Litigation, Mediation & Arbitration Support

Toronto Family Lawyer for Litigation, Mediation and Arbitration Support

litigation1Litigation is the term used to describe a legal dispute that has gone into the court setting for resolution. There are a variety of courts in Ontario, each with specific jurisdiction to deal with specific issues. Justice is accessible to those who know how to engage the judicial system.

Mediation is intended to be a cooperative process in which a neutral third party professional assists the parties to develop their own resolution of issues. One of the hallmarks of mediation is the ability to choose one’s own mediator, and to choose whether the mediation itself will be treated as an “open mediation” or a “closed mediation”. Know your mediator. It is imperative to know the mediation style and approach that the selected mediator will employ before one agrees to a mediator. In considering the mediator, a party will want to decide whether to employ a specialist (family law lawyer, estates lawyer), a generalist, a former judge or a non-lawyer (social worker). It is equally as important to understand the mediation style of the other party and their counsel. Mediation is non-binding and therefore can protract unnecessarily the determination of a dispute if both parties are not committed to the mediation process. The parties must be prepare for mediation as they would for a court proceeding, including documentary material.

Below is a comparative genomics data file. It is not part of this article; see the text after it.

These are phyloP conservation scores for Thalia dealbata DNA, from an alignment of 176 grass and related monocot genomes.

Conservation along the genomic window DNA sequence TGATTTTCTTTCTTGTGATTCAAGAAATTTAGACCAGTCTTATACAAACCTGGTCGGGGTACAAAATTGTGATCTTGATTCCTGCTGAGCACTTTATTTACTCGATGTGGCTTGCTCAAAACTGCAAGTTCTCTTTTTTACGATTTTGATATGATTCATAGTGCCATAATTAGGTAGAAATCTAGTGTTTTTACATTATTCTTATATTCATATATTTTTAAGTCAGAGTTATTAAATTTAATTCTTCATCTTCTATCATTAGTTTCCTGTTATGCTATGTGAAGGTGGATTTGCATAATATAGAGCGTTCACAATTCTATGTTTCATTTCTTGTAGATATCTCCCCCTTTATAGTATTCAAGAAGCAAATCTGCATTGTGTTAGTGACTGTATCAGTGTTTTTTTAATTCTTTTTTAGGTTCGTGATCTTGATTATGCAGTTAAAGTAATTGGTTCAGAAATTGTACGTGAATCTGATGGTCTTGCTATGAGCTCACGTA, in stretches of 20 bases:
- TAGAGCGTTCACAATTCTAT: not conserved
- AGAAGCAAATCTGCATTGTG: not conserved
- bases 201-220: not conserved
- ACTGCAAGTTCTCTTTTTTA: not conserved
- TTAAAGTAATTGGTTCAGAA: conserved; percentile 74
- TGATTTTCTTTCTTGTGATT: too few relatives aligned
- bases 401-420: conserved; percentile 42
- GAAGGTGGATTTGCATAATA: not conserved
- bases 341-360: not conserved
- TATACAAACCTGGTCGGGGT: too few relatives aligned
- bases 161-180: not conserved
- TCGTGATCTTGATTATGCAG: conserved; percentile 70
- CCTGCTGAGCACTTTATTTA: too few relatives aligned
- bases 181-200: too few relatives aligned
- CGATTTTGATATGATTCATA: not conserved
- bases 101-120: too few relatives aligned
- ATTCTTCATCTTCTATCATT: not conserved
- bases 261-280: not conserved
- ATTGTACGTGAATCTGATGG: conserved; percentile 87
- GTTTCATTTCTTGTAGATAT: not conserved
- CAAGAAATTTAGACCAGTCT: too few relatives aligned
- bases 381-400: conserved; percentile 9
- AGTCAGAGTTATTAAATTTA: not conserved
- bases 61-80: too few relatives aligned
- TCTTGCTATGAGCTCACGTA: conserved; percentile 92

Arbitration is similar to mediation but it is binding on the parties. The Arbitration Act S.O. 1991, C.17 governs family law arbitrations in Ontario. Like mediation, parties are entitled to choose their arbitrator. Like mediation, parties enter into a written contract which defines the terms of the arbitration (or mediation). Unlike mediation, a neutral third party arbitrator actually makes a decision at the end of the hearing where the parties cannot negotiate a resolution. Arbitration is more akin in this way to “hire a judge” type of process than the mediation process.